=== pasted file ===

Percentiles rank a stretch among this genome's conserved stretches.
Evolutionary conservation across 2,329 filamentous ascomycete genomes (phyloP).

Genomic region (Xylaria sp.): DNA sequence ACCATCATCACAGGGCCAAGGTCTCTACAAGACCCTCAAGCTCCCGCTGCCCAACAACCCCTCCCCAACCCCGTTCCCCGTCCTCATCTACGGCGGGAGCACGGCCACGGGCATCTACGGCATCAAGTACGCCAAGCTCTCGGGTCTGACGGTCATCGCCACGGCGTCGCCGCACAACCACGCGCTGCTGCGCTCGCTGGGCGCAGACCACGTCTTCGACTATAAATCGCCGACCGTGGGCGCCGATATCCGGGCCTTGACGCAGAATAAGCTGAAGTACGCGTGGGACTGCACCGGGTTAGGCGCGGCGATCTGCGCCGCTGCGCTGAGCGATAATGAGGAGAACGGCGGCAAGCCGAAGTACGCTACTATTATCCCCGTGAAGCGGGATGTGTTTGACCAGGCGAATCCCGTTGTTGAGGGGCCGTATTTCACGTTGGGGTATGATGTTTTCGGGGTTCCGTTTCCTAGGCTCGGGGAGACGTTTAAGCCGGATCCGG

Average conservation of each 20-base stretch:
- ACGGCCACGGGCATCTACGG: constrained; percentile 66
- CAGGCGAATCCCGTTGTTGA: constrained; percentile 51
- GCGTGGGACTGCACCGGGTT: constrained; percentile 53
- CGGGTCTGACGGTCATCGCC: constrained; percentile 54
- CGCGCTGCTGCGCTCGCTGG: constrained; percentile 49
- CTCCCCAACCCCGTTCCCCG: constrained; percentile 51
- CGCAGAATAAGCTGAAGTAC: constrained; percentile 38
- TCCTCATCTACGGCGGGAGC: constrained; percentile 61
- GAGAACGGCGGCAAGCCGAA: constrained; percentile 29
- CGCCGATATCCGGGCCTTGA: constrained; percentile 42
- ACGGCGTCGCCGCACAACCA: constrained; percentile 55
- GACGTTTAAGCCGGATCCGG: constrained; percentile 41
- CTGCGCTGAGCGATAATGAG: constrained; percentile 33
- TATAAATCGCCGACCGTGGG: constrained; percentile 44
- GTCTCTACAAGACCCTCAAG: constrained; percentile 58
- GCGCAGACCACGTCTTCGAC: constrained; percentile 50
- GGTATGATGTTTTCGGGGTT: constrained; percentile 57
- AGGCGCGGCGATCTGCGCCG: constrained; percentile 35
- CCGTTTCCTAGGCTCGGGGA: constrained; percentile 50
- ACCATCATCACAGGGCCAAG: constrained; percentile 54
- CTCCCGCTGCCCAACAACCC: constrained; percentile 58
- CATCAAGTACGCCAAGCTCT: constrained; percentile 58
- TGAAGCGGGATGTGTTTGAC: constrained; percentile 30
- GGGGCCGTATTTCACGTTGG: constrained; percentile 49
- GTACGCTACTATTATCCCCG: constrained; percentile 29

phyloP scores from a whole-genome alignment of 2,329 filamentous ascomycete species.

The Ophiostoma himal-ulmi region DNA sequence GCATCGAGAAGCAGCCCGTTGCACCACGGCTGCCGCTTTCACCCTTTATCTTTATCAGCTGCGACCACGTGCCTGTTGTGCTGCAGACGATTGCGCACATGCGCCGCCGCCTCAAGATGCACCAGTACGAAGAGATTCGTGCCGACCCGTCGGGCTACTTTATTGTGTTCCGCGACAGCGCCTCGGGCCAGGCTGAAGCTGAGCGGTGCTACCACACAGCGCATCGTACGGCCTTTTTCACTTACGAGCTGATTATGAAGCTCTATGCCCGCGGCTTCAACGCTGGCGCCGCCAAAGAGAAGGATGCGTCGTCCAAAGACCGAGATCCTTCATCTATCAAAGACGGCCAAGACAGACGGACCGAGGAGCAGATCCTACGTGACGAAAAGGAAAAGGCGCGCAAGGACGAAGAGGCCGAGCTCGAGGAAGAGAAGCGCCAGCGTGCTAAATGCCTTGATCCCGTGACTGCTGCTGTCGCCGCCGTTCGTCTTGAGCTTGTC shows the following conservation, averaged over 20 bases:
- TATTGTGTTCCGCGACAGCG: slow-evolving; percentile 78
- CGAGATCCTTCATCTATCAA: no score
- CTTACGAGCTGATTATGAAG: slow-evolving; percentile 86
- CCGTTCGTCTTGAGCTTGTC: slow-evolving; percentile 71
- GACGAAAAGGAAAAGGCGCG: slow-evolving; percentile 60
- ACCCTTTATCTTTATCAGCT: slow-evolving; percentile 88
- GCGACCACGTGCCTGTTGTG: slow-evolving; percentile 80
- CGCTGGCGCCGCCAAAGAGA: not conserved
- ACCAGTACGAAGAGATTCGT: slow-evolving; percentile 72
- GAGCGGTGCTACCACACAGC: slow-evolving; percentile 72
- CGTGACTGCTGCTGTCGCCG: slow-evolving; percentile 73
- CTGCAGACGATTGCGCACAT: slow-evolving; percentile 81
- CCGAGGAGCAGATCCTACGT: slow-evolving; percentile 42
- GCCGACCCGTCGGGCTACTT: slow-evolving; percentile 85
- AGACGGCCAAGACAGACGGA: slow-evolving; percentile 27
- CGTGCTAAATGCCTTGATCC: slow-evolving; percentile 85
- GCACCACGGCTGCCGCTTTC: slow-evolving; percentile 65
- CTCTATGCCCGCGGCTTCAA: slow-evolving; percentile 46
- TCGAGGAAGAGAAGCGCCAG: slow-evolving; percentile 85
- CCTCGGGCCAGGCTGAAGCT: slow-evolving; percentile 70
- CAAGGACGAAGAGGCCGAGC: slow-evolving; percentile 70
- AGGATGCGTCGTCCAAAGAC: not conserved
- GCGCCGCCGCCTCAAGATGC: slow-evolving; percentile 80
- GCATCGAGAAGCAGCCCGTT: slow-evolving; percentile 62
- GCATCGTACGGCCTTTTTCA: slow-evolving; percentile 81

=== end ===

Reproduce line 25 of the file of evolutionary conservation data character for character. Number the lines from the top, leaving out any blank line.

- CTCCCGCTGCCCAACAACCC: constrained; percentile 58